You may have watched BBC Breakfast on today, Saturday morning and choked on your Frosties when you heard that there are plans to raise fuel duty by two pence to help pay for pot hole repairs. This is totally wrong and FairFuelUK and I would be apoplectic at such a suggestion. We corrected their mistake directly with the producer. Subsequent reports have changed. The real story is that the Local Government Association wants the Government to take two pence from their existing fuel duty and VED revenue and put it into road maintenance. Which, broadly is a very good idea although Mr Osborne may not be enthusiastic. But the fact remains that the £100 plus million recently earmarked by the Government to be spent on urgent pot hole repairs is a rain drop echoing in an ocean given that there's a £12 billion backlog in road maintenance across the UK.
But the important story that everybody missed is that vast amounts - in some counties as much as half - of the money meant to repair our crumbling, pock-marked roads is being spent by councils on compensation for damaged suspension and wheels caused by pot holes. These claims are running at epic levels. By neglecting our roads so shamefully, the little money available to repair them is now being wasted on compo claims caused by that very same neglect. Am I just an idealist or is there a really stupid, unforgivable and ridiculous irony here? Watch this space because this is something we all need to know about - soon.
Here is the LGA release misreported by the BBC:
INVEST FUEL DUTY TO ALLOW COUNCILS TO FIX OUR ROADS WITHIN A DECADE
Investing fuel duty back into road maintenance would allow councils to bring our crumbling highways up to scratch within a decade, town hall bosses pledge today. The Local Government Association, which represents more than 370 councils in England and Wales, said the Government could inject a further £1 billion a year into roads maintenance by investing just 2 pence per litre of existing fuel duty. This should not be paid for by increasing fuel duty rates.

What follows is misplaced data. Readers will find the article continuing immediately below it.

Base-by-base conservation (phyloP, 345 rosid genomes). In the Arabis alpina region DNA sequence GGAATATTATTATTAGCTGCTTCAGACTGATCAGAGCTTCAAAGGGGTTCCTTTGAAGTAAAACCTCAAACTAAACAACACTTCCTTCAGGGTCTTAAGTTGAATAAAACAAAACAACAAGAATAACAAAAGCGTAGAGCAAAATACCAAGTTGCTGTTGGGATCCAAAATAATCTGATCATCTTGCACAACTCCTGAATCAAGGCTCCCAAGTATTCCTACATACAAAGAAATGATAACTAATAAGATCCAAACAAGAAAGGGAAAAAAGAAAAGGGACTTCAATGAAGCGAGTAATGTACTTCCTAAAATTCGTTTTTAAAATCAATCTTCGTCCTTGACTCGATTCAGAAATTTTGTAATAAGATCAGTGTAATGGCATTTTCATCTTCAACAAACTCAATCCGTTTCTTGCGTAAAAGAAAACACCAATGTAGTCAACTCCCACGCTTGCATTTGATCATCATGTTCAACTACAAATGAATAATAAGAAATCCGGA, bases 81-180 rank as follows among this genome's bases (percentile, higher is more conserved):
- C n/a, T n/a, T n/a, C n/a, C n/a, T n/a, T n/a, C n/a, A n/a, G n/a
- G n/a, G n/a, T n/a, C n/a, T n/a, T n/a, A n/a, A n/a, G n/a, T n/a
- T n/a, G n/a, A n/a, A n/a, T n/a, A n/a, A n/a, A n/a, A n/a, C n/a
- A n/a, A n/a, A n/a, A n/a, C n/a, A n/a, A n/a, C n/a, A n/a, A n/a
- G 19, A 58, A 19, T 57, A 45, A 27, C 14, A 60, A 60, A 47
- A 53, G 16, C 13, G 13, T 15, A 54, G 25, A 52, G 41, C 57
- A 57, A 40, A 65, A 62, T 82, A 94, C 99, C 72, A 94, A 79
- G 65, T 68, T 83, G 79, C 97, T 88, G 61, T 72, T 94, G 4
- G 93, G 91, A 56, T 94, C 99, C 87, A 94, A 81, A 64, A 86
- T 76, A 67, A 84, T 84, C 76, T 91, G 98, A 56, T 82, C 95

This could help councils tackle the damage done to our roads by recent harsh winters and decades of underfunding by successive governments which has seen the national backlog of road repairs rise to £12 billion – up £1.5 billion in the past year alone.
The Government has recently responded to council calls for extra funding to repair our roads which include giving councils a share of a £168 million fund to fix potholes last month. However, this is simply not enough to free councils trapped in an endless cycle of only being able to patch up our deteriorating network which will always be more expensive than longer-term preventative work. Next week’s LGA Annual Conference, the biggest event in the local government calendar, will see councils unveil a blueprint for the next government to tackle the key issues facing the country including how to fix our deteriorating roads.
The LGA said it is time for government to commit to vital long-term investment by handing councils a slice of fuel duty cash for road repairs and maintenance. Cllr Peter Box, Chair of the LGA’s Economy and Transport Board, said: "Our roads are in such disrepair that it will now take more than a decade and £12 billion to bring them up to scratch. Tackling this ever-growing national repair bill must be a priority and the Government can do this by injecting an extra £1 billion a year into roads maintenance - funded by investing 2 pence a litre from existing fuel duty. "Motorists pay billions to the Treasury each year in fuel duty when they fill up their car at the pumps only to then have to drive on roads that are decaying after decades of under funding. They deserve roads fit for the 21st century.
"Reinvesting a small proportion of fuel duty would allow councils to bring our roads up to scratch over the next decade. Councils are fixing around 2 million potholes each year despite funding cuts and multi-million pound compensation costs for pothole damage but are trapped in an endless cycle of patching up our deteriorating network. "This is leaving our country sleep-waking into a roads crisis that is escalating at an alarming pace. It will only get worse with the Government’s own traffic projections predicting a potential increase in local traffic of more than 40 per cent by 2040. Long-term and consistent investment and better use of motoring taxation is now desperately needed to allow councils to provide widespread improvement of our roads.”